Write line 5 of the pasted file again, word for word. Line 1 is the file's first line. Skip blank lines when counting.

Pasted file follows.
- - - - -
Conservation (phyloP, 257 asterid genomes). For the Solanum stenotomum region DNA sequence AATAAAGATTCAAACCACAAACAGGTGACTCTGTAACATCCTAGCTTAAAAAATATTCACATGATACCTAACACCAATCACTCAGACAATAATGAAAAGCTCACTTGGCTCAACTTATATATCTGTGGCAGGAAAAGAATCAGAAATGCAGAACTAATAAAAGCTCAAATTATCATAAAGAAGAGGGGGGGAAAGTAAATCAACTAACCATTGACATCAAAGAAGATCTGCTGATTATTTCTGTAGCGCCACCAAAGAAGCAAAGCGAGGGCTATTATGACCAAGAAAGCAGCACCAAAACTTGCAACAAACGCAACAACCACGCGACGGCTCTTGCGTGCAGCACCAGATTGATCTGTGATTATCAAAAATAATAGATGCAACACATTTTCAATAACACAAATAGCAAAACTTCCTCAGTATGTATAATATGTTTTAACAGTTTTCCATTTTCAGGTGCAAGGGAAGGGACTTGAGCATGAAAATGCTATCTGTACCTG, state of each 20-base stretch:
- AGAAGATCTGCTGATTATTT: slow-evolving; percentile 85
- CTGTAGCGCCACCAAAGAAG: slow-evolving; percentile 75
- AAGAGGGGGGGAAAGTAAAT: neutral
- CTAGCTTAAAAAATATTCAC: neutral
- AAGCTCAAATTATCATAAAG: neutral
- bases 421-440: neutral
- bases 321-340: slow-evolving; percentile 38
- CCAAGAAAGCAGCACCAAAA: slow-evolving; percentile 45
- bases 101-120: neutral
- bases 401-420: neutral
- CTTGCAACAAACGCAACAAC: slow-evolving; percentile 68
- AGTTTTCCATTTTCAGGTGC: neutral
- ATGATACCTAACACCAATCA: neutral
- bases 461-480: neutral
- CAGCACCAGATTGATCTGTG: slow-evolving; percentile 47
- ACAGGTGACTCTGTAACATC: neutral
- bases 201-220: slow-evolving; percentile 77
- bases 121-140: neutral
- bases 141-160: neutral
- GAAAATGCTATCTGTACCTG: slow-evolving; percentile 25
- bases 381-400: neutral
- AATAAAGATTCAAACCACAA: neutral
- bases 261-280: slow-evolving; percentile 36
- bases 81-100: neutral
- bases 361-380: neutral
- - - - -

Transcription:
- CTAGCTTAAAAAATATTCAC: neutral